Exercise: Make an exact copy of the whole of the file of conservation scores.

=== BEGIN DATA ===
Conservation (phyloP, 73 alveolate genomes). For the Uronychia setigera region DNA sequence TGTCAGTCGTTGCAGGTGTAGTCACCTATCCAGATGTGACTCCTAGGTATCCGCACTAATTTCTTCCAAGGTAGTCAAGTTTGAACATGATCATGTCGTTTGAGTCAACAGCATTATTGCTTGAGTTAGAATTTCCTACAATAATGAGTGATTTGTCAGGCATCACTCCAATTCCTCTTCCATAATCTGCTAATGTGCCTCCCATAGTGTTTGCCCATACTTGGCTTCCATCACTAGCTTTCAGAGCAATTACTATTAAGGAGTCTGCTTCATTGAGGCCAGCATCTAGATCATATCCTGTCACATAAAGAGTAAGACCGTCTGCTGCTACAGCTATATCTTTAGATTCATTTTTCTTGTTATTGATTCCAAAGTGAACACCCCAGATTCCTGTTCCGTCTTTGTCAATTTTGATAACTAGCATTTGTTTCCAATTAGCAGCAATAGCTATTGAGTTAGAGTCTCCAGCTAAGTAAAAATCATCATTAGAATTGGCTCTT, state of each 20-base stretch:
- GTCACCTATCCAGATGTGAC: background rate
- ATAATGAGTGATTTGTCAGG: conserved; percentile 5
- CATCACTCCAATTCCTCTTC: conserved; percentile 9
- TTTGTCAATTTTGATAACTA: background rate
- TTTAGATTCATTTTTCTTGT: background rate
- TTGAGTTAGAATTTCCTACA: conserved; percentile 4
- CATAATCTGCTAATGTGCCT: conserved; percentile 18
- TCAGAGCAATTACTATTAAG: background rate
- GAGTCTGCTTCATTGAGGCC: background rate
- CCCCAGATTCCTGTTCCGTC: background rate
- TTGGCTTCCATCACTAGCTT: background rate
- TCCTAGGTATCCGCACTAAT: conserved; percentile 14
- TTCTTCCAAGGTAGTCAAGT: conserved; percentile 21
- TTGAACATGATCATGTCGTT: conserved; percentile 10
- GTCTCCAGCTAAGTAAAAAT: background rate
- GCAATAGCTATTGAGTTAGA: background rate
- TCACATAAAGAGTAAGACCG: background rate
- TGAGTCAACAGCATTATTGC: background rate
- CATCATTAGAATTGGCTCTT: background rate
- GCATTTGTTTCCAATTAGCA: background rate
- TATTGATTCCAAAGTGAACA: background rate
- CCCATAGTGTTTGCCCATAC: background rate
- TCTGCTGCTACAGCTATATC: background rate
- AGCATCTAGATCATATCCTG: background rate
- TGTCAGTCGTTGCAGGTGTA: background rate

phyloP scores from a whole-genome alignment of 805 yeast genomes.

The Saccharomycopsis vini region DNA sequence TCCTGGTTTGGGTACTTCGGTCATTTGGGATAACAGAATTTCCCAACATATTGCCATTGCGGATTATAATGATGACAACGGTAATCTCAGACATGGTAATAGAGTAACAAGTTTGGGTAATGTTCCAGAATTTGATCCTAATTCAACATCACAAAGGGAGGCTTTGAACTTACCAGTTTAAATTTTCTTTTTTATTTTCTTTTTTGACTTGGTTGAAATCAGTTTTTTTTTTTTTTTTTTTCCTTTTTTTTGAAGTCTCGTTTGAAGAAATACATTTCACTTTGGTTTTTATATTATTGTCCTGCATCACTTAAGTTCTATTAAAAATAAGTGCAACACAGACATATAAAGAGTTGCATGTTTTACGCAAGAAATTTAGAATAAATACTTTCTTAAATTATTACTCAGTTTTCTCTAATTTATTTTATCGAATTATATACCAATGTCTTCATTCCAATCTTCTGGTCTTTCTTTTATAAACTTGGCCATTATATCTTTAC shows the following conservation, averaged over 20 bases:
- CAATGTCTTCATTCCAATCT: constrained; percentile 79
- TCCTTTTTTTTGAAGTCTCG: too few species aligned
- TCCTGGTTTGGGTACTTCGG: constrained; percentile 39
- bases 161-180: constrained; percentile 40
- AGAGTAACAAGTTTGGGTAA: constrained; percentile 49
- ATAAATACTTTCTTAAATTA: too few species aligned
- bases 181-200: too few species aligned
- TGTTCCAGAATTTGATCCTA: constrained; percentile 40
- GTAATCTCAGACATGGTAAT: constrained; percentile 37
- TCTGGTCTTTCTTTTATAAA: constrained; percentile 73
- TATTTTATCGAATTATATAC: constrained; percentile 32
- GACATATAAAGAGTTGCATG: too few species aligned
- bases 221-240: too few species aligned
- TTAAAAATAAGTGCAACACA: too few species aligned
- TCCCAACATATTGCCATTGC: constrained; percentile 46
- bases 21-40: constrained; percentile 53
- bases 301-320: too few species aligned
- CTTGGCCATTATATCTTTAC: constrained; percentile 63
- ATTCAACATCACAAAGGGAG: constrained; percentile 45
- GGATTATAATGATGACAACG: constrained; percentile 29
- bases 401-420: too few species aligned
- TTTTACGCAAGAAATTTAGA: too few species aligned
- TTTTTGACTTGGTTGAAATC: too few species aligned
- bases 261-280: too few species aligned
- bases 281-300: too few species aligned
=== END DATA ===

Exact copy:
Conservation (phyloP, 73 alveolate genomes). For the Uronychia setigera region DNA sequence TGTCAGTCGTTGCAGGTGTAGTCACCTATCCAGATGTGACTCCTAGGTATCCGCACTAATTTCTTCCAAGGTAGTCAAGTTTGAACATGATCATGTCGTTTGAGTCAACAGCATTATTGCTTGAGTTAGAATTTCCTACAATAATGAGTGATTTGTCAGGCATCACTCCAATTCCTCTTCCATAATCTGCTAATGTGCCTCCCATAGTGTTTGCCCATACTTGGCTTCCATCACTAGCTTTCAGAGCAATTACTATTAAGGAGTCTGCTTCATTGAGGCCAGCATCTAGATCATATCCTGTCACATAAAGAGTAAGACCGTCTGCTGCTACAGCTATATCTTTAGATTCATTTTTCTTGTTATTGATTCCAAAGTGAACACCCCAGATTCCTGTTCCGTCTTTGTCAATTTTGATAACTAGCATTTGTTTCCAATTAGCAGCAATAGCTATTGAGTTAGAGTCTCCAGCTAAGTAAAAATCATCATTAGAATTGGCTCTT, state of each 20-base stretch:
- GTCACCTATCCAGATGTGAC: background rate
- ATAATGAGTGATTTGTCAGG: conserved; percentile 5
- CATCACTCCAATTCCTCTTC: conserved; percentile 9
- TTTGTCAATTTTGATAACTA: background rate
- TTTAGATTCATTTTTCTTGT: background rate
- TTGAGTTAGAATTTCCTACA: conserved; percentile 4
- CATAATCTGCTAATGTGCCT: conserved; percentile 18
- TCAGAGCAATTACTATTAAG: background rate
- GAGTCTGCTTCATTGAGGCC: background rate
- CCCCAGATTCCTGTTCCGTC: background rate
- TTGGCTTCCATCACTAGCTT: background rate
- TCCTAGGTATCCGCACTAAT: conserved; percentile 14
- TTCTTCCAAGGTAGTCAAGT: conserved; percentile 21
- TTGAACATGATCATGTCGTT: conserved; percentile 10
- GTCTCCAGCTAAGTAAAAAT: background rate
- GCAATAGCTATTGAGTTAGA: background rate
- TCACATAAAGAGTAAGACCG: background rate
- TGAGTCAACAGCATTATTGC: background rate
- CATCATTAGAATTGGCTCTT: background rate
- GCATTTGTTTCCAATTAGCA: background rate
- TATTGATTCCAAAGTGAACA: background rate
- CCCATAGTGTTTGCCCATAC: background rate
- TCTGCTGCTACAGCTATATC: background rate
- AGCATCTAGATCATATCCTG: background rate
- TGTCAGTCGTTGCAGGTGTA: background rate

phyloP scores from a whole-genome alignment of 805 yeast genomes.

The Saccharomycopsis vini region DNA sequence TCCTGGTTTGGGTACTTCGGTCATTTGGGATAACAGAATTTCCCAACATATTGCCATTGCGGATTATAATGATGACAACGGTAATCTCAGACATGGTAATAGAGTAACAAGTTTGGGTAATGTTCCAGAATTTGATCCTAATTCAACATCACAAAGGGAGGCTTTGAACTTACCAGTTTAAATTTTCTTTTTTATTTTCTTTTTTGACTTGGTTGAAATCAGTTTTTTTTTTTTTTTTTTTCCTTTTTTTTGAAGTCTCGTTTGAAGAAATACATTTCACTTTGGTTTTTATATTATTGTCCTGCATCACTTAAGTTCTATTAAAAATAAGTGCAACACAGACATATAAAGAGTTGCATGTTTTACGCAAGAAATTTAGAATAAATACTTTCTTAAATTATTACTCAGTTTTCTCTAATTTATTTTATCGAATTATATACCAATGTCTTCATTCCAATCTTCTGGTCTTTCTTTTATAAACTTGGCCATTATATCTTTAC shows the following conservation, averaged over 20 bases:
- CAATGTCTTCATTCCAATCT: constrained; percentile 79
- TCCTTTTTTTTGAAGTCTCG: too few species aligned
- TCCTGGTTTGGGTACTTCGG: constrained; percentile 39
- bases 161-180: constrained; percentile 40
- AGAGTAACAAGTTTGGGTAA: constrained; percentile 49
- ATAAATACTTTCTTAAATTA: too few species aligned
- bases 181-200: too few species aligned
- TGTTCCAGAATTTGATCCTA: constrained; percentile 40
- GTAATCTCAGACATGGTAAT: constrained; percentile 37
- TCTGGTCTTTCTTTTATAAA: constrained; percentile 73
- TATTTTATCGAATTATATAC: constrained; percentile 32
- GACATATAAAGAGTTGCATG: too few species aligned
- bases 221-240: too few species aligned
- TTAAAAATAAGTGCAACACA: too few species aligned
- TCCCAACATATTGCCATTGC: constrained; percentile 46
- bases 21-40: constrained; percentile 53
- bases 301-320: too few species aligned
- CTTGGCCATTATATCTTTAC: constrained; percentile 63
- ATTCAACATCACAAAGGGAG: constrained; percentile 45
- GGATTATAATGATGACAACG: constrained; percentile 29
- bases 401-420: too few species aligned
- TTTTACGCAAGAAATTTAGA: too few species aligned
- TTTTTGACTTGGTTGAAATC: too few species aligned
- bases 261-280: too few species aligned
- bases 281-300: too few species aligned